The rare philosopher-economist

The rare philosopher-economist

Economists shouldn't be making public policy.

There is a curious discussion going on among economists.  It's about whether the lessons of a basic economics class are useful in crafting public policy.  And it's a sad statement about the field of economics, because the conversation is entirely missing the point.

The conversation started when one economist declared that "Most of what's in [introductory economics textbooks] is probably wrong."  Another economist made a related point that even when Econ 101 is correct, it's probably not on an important issue.  A third economist stepped in to defend basic economics, pointing out that simple models are generally more useful than empirical studies that contradict each other.   A fourth economist critiqued the third's defense of models, saying, "The problem is that many people believe (or act as if they believe) that those models are a complete description of reality from which you can draw policy conclusions."  A fifth weighed in with, "Sure, it’s entirely obvious that we shouldn’t be designing public policy on the basis of what econ 101 tells us. But all too many people take that to mean that we should be designing public policy in entire violation of what econ 101 tells us."

These economists, intelligent people all, are missing the more essential truth here.  We shouldn't be designing public policy on the basis of what basic economics tells us (or even what advanced economics tells us).  This isn't about economic principles.  We should be designing public policy on the basis of our political philosophy - our moral principles.  Economics might help with the details, but morality should always come first.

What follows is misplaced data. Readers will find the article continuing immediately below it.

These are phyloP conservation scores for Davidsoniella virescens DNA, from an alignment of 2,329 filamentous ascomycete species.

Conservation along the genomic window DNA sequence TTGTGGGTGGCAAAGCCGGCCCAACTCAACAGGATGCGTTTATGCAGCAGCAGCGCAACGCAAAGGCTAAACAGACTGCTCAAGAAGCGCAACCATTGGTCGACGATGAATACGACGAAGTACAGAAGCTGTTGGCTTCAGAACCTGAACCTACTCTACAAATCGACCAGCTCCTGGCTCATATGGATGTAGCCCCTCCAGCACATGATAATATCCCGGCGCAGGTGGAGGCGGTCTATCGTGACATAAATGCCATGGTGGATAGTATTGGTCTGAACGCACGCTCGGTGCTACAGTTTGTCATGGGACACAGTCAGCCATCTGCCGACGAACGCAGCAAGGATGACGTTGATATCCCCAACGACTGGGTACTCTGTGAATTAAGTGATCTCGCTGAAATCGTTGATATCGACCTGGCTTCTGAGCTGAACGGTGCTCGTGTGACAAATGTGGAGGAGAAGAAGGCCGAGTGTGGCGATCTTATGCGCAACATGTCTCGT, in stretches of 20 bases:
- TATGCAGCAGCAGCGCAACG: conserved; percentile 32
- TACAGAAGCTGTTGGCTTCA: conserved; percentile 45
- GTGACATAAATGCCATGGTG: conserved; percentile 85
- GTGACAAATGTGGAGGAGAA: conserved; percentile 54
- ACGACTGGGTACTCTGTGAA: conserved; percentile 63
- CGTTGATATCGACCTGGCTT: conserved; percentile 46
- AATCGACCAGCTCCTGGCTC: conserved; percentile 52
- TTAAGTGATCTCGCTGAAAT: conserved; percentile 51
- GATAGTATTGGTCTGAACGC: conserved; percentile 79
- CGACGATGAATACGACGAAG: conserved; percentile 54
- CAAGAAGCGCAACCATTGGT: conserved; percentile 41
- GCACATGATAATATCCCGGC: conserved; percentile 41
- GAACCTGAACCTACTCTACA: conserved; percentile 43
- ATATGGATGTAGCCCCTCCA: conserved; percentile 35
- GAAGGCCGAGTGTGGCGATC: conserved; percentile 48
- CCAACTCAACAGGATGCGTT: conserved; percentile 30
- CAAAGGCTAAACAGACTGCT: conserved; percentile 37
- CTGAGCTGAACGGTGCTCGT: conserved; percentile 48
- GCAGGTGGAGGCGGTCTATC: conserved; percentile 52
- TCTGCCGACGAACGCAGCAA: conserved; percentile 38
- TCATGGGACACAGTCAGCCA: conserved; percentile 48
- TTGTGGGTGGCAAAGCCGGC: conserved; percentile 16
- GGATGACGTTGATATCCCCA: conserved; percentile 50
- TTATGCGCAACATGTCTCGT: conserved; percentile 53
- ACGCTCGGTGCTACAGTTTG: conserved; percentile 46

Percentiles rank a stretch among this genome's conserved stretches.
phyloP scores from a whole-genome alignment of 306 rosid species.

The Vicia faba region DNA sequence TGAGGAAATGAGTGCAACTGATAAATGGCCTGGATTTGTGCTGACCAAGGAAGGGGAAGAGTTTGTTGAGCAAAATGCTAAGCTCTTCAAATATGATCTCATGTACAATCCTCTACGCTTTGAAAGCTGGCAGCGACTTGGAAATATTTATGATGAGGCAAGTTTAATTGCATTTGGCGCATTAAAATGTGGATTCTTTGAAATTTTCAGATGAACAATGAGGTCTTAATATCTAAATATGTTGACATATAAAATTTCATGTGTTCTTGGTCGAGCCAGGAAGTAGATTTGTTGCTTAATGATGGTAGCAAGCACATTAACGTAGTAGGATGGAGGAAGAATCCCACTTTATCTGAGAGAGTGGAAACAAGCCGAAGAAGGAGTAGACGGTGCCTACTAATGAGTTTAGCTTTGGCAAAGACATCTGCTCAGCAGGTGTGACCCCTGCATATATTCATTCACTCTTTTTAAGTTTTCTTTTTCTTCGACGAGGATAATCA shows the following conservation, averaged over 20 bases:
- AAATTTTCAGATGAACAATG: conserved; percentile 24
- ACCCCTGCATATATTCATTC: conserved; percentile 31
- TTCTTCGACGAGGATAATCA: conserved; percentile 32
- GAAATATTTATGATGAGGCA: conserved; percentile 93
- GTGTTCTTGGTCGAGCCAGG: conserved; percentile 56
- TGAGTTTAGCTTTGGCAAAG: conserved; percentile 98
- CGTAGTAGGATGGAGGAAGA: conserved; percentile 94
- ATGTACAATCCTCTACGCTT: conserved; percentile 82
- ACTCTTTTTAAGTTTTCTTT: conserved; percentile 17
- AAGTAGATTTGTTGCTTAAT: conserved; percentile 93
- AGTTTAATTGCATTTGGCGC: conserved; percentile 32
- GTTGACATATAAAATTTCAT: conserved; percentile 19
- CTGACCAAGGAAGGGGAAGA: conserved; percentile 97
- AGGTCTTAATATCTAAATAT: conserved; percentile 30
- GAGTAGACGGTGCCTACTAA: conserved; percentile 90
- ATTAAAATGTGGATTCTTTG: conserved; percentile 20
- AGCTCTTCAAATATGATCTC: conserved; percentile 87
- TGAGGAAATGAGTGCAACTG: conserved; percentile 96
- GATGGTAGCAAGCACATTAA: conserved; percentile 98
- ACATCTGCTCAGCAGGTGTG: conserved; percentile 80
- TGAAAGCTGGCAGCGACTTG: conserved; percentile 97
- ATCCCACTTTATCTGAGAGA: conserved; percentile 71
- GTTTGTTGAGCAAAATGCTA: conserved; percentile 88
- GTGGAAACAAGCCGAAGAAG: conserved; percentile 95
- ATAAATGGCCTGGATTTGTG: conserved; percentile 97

For example, when deciding whether to regulate an industry, moral principles should be used to determine whether the regulation is necessary.  Only then should economics be applied, to determine the prudent extent of the regulation.  If the industry is not harming anyone, the moral justification for regulation is lacking regardless of the economic analysis.

Perhaps a better example is the minimum wage.  If it is immoral to interfere in private contracts and put people out of work, then we don't need to bother calculating how much interference the market can bear, and how many people will become jobless.  Economics is not useless in this case, it's simply unnecessary.

We need to reinvigorate the tradition of the philosopher-economist, best personified in the modern era by Milton Friedman.  While Mr. Friedman was an excellent economist, his true power - and the reason he became the most beloved economist in America - was philosophy.  This power allowed him to cut through many tangled economic issues and expose their truths.  It also allowed him to stand on a moral high ground that most modern economists can hardly imagine, mired as they are in various ethical swamps.

The economics profession is becoming increasingly hostile to philosophers.  This is a byproduct, and in some cases an explicit theme, of the profession's otherwise admirable efforts toward a more consistent and rigorous use of the scientific method.  The "mathematical philosopher" has come to be disparaged among this new breed of empirical economists.  These new economists seem to believe that philosophy and empiricism are somehow antithetical.  That's not true - they simply don't mix well.  So let's not mix them.  Morality and reality are measured with different yardsticks.  If we are mindful not to let one interfere with the judgement of the other, why can't we use one in each hand?

When economists lose sight of the fact that they should put moral principles before economic theories, they become dangerous to the social well-being they hope to maximize.  Let's stop talking about the usefulness of our Economics classes, and instead consider a refresher course on Philosophy.